MEDIA HEADLINER: Media talent that has decided agency life is just not enough - The media business is no longer a dream job for top young talent

There's this motivational little talk that Colin Gottlieb, the chief executive of OMD Europe, likes to give. He fires the entrepreneurial spirit in his young guns by telling them that they need to realise their ambitions between the ages of 28 and 32.

All good inspiring stuff but the only catch is that some of his top talent seems to have decided that there are better things to be doing at that age than running a media agency. Last week Matt James, the 29-year-old managing director of Manning Gottlieb OMD, resigned to pursue his ambitions outside the industry.

News of James' planned departure coincided with the announcement that Paul Parashar, the respected PHD broadcast director, is to launch his own media consultancy, Parashar Associates. Which begs the question: are the large media agencies still the place to nurture and sustain top talent?

Before moving to the media agency world, James was a draughtsman who worked on the construction of the Channel Tunnel. He left that career because he found it dull and lifeless. But the signs were that, after 12 years in the industry, James reached the conclusion that running a media agency is every bit as life sapping. "I have a mass of ideas I want to realise ... I am no longer happy with the media communications arena," he admitted.

There may be good reasons for this dissatisfaction. Some argue that media agencies have become less fun and challenging places to be. That the forces of global consolidation and increasing commoditisation of media product are frustrating for those looking to make their mark. And, perhaps more importantly, their fortune.

Peter Thomson, the managing director of CDP Media, says: "Media companies have become well- managed but essentially dull. People are working really hard but the chance of getting equity has become virtually nil. Increasingly, people are importing strategy out of places like New York. A lot of talent is walking away because they say it just isn't fun anymore. "

Gottlieb accepts that the business has changed: "It has never been more competitive. The speed of change is remarkable. Clients are under pressure, as consolidation has made the business more professional. "

But Gottlieb says the issue is not retention of talent ("there are enough youngsters coming through that say 'this is a process I belong to'") but: "An issue of retaining what makes this business special."

Some would say the networks are stifling talent but Jonathan Durden, the chairman of PHD, doesn't buy this argument wholesale: "Being part of Omnicom is a passport to go where you want as long as you are profitable.

And the time is absolutely right for the entrepreneurs to be starting media businesses of their own."

However, Durden says that agencies need to try hard to keep top talent, by trying to reinvent themselves frequently and launching into new areas.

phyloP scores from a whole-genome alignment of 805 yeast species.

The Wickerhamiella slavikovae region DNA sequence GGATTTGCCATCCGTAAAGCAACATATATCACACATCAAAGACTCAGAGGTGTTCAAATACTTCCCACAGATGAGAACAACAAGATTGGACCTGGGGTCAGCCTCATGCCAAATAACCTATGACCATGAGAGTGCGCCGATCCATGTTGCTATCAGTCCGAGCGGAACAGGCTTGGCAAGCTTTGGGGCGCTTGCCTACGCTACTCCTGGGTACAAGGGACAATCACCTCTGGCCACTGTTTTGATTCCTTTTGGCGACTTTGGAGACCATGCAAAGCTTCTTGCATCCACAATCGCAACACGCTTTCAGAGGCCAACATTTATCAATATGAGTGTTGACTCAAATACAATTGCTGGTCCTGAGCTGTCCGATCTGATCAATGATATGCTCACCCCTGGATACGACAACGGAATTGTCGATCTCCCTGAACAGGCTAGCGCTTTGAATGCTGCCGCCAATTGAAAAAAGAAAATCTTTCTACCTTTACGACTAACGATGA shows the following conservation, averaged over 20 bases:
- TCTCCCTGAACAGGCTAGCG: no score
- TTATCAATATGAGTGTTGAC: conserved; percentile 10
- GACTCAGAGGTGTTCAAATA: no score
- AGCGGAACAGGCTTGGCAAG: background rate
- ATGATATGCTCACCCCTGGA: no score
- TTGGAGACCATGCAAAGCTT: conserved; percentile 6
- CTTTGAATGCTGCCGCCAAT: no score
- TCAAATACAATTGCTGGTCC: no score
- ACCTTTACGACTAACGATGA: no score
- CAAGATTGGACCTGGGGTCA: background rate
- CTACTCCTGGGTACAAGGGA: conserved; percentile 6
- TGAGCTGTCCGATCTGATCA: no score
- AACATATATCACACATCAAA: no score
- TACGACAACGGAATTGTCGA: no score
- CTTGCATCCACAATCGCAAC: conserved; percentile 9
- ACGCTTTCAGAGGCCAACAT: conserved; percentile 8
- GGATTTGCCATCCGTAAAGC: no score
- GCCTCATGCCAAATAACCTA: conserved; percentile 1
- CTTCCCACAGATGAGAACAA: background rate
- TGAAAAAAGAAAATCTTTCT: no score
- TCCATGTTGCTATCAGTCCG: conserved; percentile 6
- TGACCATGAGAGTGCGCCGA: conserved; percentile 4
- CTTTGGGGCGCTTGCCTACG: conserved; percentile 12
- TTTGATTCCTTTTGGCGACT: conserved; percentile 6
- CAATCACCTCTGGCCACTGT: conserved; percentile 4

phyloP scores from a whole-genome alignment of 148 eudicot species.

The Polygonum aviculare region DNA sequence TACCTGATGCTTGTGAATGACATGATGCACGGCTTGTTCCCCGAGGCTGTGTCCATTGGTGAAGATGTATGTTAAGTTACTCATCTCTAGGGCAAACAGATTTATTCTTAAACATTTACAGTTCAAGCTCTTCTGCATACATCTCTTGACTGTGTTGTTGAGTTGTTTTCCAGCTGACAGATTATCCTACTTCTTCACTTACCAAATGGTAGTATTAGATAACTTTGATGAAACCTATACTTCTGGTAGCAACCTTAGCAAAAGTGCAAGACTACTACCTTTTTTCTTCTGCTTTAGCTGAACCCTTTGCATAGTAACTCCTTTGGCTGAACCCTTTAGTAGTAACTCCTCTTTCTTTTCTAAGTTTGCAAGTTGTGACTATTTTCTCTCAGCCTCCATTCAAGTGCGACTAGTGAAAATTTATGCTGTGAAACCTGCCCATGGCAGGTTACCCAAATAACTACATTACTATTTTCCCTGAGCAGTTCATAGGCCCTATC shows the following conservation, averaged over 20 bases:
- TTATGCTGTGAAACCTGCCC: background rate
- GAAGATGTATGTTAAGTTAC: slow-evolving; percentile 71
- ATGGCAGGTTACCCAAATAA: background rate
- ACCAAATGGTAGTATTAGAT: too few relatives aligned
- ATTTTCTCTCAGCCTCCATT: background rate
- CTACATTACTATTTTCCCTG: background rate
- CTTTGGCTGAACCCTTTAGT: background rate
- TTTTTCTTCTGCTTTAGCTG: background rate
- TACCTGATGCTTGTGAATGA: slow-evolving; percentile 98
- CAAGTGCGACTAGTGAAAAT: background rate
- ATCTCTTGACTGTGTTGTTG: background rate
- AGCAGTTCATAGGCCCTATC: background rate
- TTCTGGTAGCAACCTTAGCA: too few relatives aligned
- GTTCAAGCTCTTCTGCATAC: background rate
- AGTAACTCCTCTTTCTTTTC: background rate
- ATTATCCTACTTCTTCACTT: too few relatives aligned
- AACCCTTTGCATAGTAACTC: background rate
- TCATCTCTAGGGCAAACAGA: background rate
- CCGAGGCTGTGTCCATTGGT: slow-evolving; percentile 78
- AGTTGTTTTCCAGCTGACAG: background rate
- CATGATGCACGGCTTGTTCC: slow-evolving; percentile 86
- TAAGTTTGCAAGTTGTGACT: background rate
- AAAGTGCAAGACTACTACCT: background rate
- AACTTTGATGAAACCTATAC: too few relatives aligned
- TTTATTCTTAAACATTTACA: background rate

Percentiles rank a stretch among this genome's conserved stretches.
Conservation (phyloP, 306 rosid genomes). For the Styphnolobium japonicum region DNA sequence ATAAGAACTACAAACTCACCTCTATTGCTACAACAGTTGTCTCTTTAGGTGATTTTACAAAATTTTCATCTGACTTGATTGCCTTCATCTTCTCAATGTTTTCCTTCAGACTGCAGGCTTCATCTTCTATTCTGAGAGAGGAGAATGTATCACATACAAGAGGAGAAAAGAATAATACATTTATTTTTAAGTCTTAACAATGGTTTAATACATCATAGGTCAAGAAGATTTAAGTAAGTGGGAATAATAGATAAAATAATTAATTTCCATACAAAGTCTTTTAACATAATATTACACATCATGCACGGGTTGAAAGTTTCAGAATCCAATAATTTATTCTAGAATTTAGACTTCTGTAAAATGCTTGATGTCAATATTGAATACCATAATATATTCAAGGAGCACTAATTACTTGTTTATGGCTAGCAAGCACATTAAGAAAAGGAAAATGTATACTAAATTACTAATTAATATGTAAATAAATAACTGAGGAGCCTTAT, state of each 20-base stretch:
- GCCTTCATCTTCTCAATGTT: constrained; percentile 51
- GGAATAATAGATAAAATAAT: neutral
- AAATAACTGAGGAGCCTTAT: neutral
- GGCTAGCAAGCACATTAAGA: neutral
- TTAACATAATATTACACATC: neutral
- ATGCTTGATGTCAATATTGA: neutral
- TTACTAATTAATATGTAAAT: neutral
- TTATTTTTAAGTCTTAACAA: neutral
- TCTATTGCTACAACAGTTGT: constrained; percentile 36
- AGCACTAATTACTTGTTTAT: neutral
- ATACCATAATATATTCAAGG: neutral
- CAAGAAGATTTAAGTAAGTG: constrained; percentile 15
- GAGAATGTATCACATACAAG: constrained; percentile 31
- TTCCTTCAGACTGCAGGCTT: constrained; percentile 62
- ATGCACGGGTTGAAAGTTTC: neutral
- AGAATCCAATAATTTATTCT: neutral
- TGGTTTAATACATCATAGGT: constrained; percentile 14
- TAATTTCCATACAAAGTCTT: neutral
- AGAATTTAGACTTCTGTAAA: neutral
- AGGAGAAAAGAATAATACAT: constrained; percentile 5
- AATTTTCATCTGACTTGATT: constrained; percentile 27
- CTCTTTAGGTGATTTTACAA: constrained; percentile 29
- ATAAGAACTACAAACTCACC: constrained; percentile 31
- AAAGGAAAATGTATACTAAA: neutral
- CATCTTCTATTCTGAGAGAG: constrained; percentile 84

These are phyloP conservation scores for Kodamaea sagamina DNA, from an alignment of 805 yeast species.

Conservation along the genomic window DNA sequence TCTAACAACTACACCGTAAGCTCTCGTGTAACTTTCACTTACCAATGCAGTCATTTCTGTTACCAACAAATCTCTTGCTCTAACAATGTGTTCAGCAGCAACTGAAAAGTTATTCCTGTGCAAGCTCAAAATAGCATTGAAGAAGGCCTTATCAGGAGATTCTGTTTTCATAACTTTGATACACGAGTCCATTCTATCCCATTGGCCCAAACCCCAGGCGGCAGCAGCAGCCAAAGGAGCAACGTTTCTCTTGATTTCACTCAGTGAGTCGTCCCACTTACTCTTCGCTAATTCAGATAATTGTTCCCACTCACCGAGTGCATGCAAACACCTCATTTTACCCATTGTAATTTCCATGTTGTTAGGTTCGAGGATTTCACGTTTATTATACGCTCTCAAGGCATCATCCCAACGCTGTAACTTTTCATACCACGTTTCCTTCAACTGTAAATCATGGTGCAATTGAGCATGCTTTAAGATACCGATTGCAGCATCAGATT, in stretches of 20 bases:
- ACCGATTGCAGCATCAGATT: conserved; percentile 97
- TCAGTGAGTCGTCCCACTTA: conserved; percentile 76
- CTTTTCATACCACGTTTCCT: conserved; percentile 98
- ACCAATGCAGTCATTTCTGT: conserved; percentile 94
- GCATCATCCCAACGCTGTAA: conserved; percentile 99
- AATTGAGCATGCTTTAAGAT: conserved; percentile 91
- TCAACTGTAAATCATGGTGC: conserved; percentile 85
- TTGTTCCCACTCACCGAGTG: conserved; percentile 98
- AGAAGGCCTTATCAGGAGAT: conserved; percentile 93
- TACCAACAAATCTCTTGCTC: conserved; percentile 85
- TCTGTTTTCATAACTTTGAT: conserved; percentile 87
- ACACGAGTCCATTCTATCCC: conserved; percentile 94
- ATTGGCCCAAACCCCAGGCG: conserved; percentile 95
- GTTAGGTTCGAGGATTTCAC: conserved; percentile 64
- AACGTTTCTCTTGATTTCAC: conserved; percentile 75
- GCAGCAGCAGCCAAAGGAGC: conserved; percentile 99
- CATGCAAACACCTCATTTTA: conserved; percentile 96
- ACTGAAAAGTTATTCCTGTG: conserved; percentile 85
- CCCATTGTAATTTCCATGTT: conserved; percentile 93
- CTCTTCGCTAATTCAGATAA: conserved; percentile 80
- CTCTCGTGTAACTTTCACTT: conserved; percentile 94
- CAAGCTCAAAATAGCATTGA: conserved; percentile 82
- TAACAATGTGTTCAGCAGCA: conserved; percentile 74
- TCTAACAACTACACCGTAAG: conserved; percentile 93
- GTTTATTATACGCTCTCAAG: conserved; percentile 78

"For companies to succeed they need to be driving for something that is not just existing. PHD has gone from being a big player in the UK to a medium-sized player globally."

But while this expansion might excite Durden, others suggest that lifestyle trends are working against media as much as any other industry. Parashar, who describes himself as "a corporate man who got to the point where it would be interesting to work with different people", wants more flexibility in his lifestyle: "This is happening but not just in media. As organisations get bigger and bigger you sense that entrepreneurs find it difficult. There is also a trend toward taking control of your own life."

Others have made more definite breaks from large media buying operations while staying within the industry. John Harlow, the managing partner at Naked Communications, is a prominent example.

Harlow identifies a problem for media agencies because creatively minded people are becoming disillusioned. He says: "There will be ever-more powerful positions for certain types of people. But the breadth of talent will become narrower because of consolidation and the domination of global systems. People's destinies are tied-up with those of big global media players who are driving economies of scale. They are also driven by big advertising networks that don't always have a great understanding of the way media is going."

The Naked argument is that media is split between implementation and creative media. Harlow is sceptical that big buying agencies can keep talent by launching new companies: "It's very difficult because you have to give people absolute autonomy and it's very difficult to balance different skill-sets when a company has a pull toward the implementation side."

Gottlieb's vision of preserving the creative flair of the media industry will be difficult to realise as the industry changes. If you put Thomson's contention that "the whole industry is devoid of leadership but strong on management

alongside the belief of many that there are too few smaller companies launching, then the key would seem to lie with restless talent launching their own businesses within the media communications area. Durden concludes: "It's short-sighted to look at the big picture and get depressed. If you're fed up, go out and do something in our industry rather than opening a bakery in Cornwall."